http://www.culture24.org.uk/history-and-heritage/archaeology/art561281-seven-sisters-birling-gap-bronze-age

further information.... https://www.nationaltrust.org.uk/birling-gap-and-the-seven-sisters/features/amazing-archaeology-at-birling-gap

Durrington Walls (Ancient Village / Settlement / Misc. Earthwork) — News

Remarkable ancient structure found just two miles from Stonehenge


Remarkable new archaeological discoveries are beginning to suggest that Stonehenge was built at a time of particularly intense religious and political rivalry.

Just two miles north-east of the World Heritage site, at an important archaeological complex known as Durrington Walls, archaeologists have just discovered what appears to have been a vast 500-metre diameter circle of giant timber posts. The find is of international significance.

continued....


http://www.independent.co.uk/news/science/archaeology/revealed-remarkable-ancient-structure-found-just-two-miles-from-stonehenge-a7190476.html

Whithorn (Bullaun Stone) — News

Thumbpots and roundhouses: Unravelling the mysteries of the Scottish Iron Age


Our shortlisted entry for the awards was based on excavations carried out by AOC Archaeology in 2015, and again in June 2016, which unearthed a unique discovery in Galloway that promises to revolutionise our understanding of the Scottish South Western Iron Age.

Last year, archaeologists began excavating one of numerous roundhouses sited on a boggy island at this unique Iron Age settlement near Whithorn, uncovering a massive hearth mound which had been built and rebuilt and flooring which still preserved leaf litter and woven panels of hazel wattle, all preserved thanks to the waterlogged conditions.

cont.......

http://www.culture24.org.uk/history-and-heritage/archaeology/art560037-thumbpots-and-roundhouses-unravelling-the-mysteries-of-the-scottish-iron-age-with-the-Whithorn-Trust

Cambridgeshire — News

UK's best bronze age site dig ends but analysis will continue for years


One winter some 3,000 years ago, a development of highly desirable houses was built on stilts over a tributary of the river Nene in Cambridgeshire, by people whose wealth and lifestyle would still have seemed enviable to medieval peasants. Then six months later it was all over.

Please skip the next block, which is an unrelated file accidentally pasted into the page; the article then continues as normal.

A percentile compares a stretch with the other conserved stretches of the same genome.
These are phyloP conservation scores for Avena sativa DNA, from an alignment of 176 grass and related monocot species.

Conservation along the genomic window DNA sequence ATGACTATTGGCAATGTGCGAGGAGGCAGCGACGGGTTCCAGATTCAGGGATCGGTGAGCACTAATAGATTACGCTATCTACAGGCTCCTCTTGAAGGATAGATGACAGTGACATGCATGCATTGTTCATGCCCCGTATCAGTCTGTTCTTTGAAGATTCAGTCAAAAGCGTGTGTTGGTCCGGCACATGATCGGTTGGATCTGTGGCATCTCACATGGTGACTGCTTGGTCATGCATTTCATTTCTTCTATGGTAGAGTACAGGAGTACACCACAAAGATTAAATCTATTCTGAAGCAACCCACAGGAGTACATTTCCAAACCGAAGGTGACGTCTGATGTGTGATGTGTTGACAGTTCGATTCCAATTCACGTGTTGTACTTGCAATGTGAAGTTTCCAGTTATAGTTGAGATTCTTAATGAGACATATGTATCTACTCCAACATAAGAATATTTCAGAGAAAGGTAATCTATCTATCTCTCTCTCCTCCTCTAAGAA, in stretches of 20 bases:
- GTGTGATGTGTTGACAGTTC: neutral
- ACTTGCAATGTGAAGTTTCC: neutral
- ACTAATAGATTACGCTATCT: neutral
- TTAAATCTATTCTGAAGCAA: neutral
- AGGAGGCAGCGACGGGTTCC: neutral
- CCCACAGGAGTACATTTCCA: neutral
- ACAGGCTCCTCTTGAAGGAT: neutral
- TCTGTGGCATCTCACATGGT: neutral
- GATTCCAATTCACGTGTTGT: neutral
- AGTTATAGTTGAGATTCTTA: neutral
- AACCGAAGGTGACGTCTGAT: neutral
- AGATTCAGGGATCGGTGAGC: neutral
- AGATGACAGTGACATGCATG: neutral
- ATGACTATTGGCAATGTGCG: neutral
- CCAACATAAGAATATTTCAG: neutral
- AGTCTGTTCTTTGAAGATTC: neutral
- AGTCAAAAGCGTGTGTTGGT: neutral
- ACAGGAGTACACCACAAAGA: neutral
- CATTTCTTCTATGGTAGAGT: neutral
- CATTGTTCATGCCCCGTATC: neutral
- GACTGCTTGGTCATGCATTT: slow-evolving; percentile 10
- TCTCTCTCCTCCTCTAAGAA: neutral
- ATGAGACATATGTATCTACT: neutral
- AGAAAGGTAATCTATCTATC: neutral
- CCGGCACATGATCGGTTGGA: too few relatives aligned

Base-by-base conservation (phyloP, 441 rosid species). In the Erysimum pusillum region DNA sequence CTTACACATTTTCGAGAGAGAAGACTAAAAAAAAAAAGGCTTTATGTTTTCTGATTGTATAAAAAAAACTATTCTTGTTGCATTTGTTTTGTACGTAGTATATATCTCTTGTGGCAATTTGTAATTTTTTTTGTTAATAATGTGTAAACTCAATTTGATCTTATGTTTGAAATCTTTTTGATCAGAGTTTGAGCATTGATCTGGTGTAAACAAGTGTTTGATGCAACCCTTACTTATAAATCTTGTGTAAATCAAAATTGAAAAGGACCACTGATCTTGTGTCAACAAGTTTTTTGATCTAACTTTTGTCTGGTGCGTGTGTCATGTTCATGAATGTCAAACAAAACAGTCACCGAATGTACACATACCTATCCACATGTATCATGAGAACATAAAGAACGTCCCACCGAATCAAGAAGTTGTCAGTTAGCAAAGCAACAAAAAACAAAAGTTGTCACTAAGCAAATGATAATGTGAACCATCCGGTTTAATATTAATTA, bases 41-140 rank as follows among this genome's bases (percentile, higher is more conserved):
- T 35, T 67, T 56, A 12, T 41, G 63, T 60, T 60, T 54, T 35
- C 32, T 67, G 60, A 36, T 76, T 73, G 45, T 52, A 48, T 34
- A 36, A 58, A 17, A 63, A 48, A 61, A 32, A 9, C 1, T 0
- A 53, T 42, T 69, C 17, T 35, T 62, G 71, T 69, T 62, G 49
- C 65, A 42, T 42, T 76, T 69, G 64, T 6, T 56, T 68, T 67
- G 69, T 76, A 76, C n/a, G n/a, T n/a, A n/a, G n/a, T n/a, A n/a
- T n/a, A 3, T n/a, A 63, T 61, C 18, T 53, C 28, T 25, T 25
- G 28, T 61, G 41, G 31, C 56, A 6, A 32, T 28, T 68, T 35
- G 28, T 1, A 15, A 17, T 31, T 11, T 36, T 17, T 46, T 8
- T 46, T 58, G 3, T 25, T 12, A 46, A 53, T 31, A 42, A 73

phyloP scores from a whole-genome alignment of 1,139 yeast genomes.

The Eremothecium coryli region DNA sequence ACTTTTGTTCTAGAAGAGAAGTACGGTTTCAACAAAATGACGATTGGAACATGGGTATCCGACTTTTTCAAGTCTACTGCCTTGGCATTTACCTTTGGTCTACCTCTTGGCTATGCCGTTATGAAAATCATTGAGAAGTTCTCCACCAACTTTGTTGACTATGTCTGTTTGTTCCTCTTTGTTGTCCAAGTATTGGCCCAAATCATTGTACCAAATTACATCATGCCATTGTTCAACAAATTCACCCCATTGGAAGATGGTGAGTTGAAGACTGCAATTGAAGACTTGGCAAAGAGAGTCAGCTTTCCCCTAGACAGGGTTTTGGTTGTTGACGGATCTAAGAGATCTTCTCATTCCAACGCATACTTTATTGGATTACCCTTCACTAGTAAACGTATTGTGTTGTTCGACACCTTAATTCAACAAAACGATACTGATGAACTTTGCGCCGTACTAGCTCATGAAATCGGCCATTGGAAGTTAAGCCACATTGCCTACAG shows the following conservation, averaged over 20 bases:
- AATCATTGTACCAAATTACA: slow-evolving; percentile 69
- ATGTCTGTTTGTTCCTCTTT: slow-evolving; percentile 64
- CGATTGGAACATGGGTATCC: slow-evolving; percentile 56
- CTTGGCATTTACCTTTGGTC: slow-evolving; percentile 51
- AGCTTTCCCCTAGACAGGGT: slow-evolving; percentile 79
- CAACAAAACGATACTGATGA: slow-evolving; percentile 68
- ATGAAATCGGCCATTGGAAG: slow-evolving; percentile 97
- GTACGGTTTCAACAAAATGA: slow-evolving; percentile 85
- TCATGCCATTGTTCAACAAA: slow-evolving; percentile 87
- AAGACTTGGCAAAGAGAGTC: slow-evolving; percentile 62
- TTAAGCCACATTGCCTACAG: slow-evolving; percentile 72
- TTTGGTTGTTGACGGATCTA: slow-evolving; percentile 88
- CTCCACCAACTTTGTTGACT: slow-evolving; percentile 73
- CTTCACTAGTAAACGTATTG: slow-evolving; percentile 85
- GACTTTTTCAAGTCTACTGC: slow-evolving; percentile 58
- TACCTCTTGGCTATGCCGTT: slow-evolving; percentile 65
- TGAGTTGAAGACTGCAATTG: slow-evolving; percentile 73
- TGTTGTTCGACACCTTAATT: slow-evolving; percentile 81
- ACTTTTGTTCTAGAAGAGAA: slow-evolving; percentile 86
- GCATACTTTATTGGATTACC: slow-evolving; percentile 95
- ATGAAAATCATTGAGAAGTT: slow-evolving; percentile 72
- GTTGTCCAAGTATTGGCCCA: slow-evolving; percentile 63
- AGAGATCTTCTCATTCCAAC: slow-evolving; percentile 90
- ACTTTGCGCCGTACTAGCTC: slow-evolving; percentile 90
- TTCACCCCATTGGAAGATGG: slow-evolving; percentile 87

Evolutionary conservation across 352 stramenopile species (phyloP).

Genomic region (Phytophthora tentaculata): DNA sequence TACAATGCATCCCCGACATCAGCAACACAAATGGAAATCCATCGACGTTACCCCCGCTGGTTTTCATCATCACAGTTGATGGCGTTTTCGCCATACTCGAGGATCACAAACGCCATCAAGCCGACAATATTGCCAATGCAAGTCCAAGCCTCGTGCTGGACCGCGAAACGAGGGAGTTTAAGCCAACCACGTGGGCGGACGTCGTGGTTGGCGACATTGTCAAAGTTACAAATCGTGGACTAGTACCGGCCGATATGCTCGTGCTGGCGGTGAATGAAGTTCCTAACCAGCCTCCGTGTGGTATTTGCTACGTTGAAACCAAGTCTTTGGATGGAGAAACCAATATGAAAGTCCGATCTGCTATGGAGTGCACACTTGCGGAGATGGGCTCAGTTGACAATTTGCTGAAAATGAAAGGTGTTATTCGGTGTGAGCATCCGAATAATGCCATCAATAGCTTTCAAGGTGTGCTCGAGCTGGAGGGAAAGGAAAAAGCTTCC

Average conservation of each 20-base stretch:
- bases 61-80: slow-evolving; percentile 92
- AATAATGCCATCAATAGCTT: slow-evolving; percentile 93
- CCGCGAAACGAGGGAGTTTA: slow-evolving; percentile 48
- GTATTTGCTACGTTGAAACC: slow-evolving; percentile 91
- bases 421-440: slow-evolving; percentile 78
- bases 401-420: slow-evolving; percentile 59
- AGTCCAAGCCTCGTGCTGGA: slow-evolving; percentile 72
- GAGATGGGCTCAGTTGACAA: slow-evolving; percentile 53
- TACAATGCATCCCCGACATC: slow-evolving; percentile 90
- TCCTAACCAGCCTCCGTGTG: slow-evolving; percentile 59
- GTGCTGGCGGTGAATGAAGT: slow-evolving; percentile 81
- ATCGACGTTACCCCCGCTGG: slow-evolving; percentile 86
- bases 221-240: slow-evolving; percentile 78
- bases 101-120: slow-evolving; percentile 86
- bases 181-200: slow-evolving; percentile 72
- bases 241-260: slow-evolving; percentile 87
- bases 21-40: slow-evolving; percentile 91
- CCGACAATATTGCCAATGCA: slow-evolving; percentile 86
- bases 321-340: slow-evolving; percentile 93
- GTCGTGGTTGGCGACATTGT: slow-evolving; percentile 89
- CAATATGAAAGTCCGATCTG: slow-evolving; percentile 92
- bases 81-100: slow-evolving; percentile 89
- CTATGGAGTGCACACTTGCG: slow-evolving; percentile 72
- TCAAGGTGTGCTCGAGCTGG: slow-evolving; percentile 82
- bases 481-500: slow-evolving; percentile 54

Disaster overwhelmed the people and they fled, leaving their clothing and jewellery, tools and furniture, their last meals abandoned in the cooking pots as they tumbled through the burning wicker floors into the water below. Nobody ever came back to retrieve the tonnes of expertly carpentered timbers and the masses of valuable possessions lying in shallow water, which over the centuries all sank together, hidden and preserved by the oozy silt......



https://www.theguardian.com/science/2016/jul/14/uks-best-bronze-age-site-must-farm-dig-ends-analyis-continue-years

Ness of Brodgar (Ancient Village / Settlement / Misc. Earthwork) — News

Neolithic discovery: why Orkney is the centre of ancient Britain


Drive west from Orkney's capital, Kirkwall, and then head north on the narrow B9055 and you will reach a single stone monolith that guards the entrance to a spit of land known as the Ness of Brodgar. The promontory separates the island's two largest bodies of freshwater, the Loch of Stenness and the Loch of Harray. At their furthest edges, the lochs' peaty brown water laps against fields and hills that form a natural amphitheatre; a landscape peppered with giant rings of stone, chambered cairns, ancient villages and other archaeological riches.

This is the heartland of the Neolithic North, a bleak, mysterious place that has made Orkney a magnet for archaeologists, historians and other researchers.

For decades they have tramped the island measuring and ex- cavating its great Stone Age sites. The land was surveyed, mapped and known until a recent chance discovery revealed that for all their attention, scientists had completely overlooked a Neolithic treasure that utterly eclipses all others on Orkney – and in the rest of Europe.....

https://www.theguardian.com/science/2012/oct/06/orkney-temple-centre-ancient-britain

The dig has just started.

A panoramic view with a 'panono' ball camera
http://www.orkneyjar.com/archaeology/nessofbrodgar/2016/07/dig-diary-extra-tuesday-july-5-2016/

Wayland's Smithy (Long Barrow) — Images

<b>Wayland's Smithy</b>Posted by moss

The Isle of Wight — News

Archaeologists dive to save the disappearing story of how people first occupied Britain


Archaeologists are returning to a prehistoric settlement beneath the sea off the Isle of Wight this week. Gary Momber, of DigVentures, says the race is on to save evidence of the skilled craftspeople who first occupied Britain..........


http://www.culture24.org.uk/history-and-heritage/archaeology/art556558-gary-momber-digventures-isle-wight-solent

Leskernick North Circle (Stone Circle) — Links

The Heritage Trust